- inadequate provisions to delete personal data. While Google had strict procedures in place to overwrite and/or dispose of old hard drives, this was not sufficient to meet the stricter technical requirements of the Executive Order which require data to be overwritten multiple times in accordance with a recognised standard, e.g. DOD 5220.22-M;
- insufficient evidence that data is encrypted when transmitted between Google’s data centres. This was a particular issue given that sensitive personal data would be transmitted as part of this process;
- inadequate monitoring and control of unsuccessful login attempts. There was no evidence that unsuccessful login attempts (which may be evidence of an attempt to hack the system) were logged or that access would be blocked following repeated failures to access the system; and
- inadequate usage/audit logs. It was unclear how the Municipality would comply with the requirements in the Executive Order to keep usage/audit logs on the processing of personal data.
In light of these conclusions, it is unsurprising that the Datatilsynet also concluded that the Municipality had failed to carry out a proper risk assessment, as required in the Executive Order. Of particular concern was the fact Google did not encrypt data “at rest” on its servers. In particular, Google’s position is:
“Encryption is a commonly accepted way to protect data and Google regularly considers encryption for each of its applications. However, while encryption secures data, it also negatively impacts the speed of search and collaboration. For this reason, Google consciously decided not to encrypt Google Apps data at rest on its systems. The data is, however, 'obfuscated' or masked using proprietary algorithms.”
The Datatilsynet suggested that a better approach would be to adopt the approach outlined by ENISA in its publication, Cloud computing - Benefits, risks and recommendations for information security. This contains a comprehensive list of risks posed by cloud computing services and a detailed list of security questions to ask a cloud computing provider.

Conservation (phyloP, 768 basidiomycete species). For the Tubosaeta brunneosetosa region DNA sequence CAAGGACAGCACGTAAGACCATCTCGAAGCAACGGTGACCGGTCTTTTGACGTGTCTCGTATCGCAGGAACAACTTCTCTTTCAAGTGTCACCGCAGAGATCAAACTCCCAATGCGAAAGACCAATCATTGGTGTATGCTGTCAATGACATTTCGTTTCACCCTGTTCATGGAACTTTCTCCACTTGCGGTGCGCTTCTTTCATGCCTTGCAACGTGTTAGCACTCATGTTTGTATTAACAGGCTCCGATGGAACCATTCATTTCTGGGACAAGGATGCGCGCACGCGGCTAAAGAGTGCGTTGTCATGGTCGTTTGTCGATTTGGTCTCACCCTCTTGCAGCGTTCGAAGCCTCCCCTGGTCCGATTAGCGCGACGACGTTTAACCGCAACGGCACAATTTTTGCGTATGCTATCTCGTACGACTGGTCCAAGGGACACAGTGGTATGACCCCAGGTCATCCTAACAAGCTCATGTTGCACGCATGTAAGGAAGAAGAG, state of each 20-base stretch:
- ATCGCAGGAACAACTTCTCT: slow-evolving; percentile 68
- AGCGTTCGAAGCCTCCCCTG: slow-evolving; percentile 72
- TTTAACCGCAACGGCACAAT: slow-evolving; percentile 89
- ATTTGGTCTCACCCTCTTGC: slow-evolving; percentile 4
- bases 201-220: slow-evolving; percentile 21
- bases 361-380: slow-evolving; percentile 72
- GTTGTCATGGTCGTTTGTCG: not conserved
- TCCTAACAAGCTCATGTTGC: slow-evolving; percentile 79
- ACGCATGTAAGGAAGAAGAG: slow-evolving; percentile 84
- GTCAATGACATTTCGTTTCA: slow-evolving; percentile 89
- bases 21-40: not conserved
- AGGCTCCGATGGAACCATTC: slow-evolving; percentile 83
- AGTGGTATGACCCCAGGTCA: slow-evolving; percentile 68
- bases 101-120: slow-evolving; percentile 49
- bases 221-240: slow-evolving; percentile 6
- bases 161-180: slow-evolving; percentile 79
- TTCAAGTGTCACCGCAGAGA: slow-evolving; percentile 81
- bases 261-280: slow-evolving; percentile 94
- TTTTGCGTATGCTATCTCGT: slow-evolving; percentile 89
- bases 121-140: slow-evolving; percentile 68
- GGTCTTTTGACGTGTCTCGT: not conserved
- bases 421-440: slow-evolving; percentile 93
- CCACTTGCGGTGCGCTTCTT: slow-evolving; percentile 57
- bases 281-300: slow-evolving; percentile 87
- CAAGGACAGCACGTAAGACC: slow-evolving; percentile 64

Transfers outside the EEA
The Datatilsynet final concern related to international transfers of personal data. The Google Apps services was said to be provided from Google data centres in the EEA and the US. The data centres in the EEA do not involve the transfer of personal data to a third country and Google has joined the US Safe Habor. This should be sufficient to meet any data protection concerns. However, the Datatilsynet was still concerned that transfers to other third counties might take place and, if so, may not be justified.
Dark clouds ahead?
The Datatilsynet’s opinion provides a useful practical example of the data protection issues that arise from the use of cloud computing and a warning that European data protection regulators may scrutinise such offerings in detail. Google and other companies offering cloud computing solutions will, no doubt, be considering the implications of this decision. There are a range of options available to them, including to:
- adopt a “gold standard” approach and seek to comply with all data privacy laws across the EU. This highest common denominator approach would be difficult and expensive given the stringent requirements imposed by some European Member States, such as the Spanish security regulations which inter alia require the encryption of sensitive personal data. This approach would also have to be supported by a thorough audit programme to provide comfort to data controllers that their data would be kept secure in practice;
- adopt a jurisdiction by jurisdiction approach and provide greater protection to some jurisdictions. For example, Danish public authorities could be provided with an enhanced package of protections to allow them to comply with the Danish Executive Order. However, this is the antithesis of a commoditised utility computing model and the additional costs of complying with multiple national standards may make it more expensive than adopting a gold standard; or
- maintain their current offering and leave it up to their customers to determine if its offering complies with local data protection laws.
Google appears to be adopting the final option. One of its security and privacy FAQs is “Is my organization compliant with the European Commission Directive on Data Protection if we use Google Apps?” The answer refers to Google US Safe Harbor registration and then states “Generally, an organization must decide whether its use of Google Apps is compliant with any regulations it may be subject to.”
The Datatilsynet opinion is available here.
By Emma Linnér, Stockholm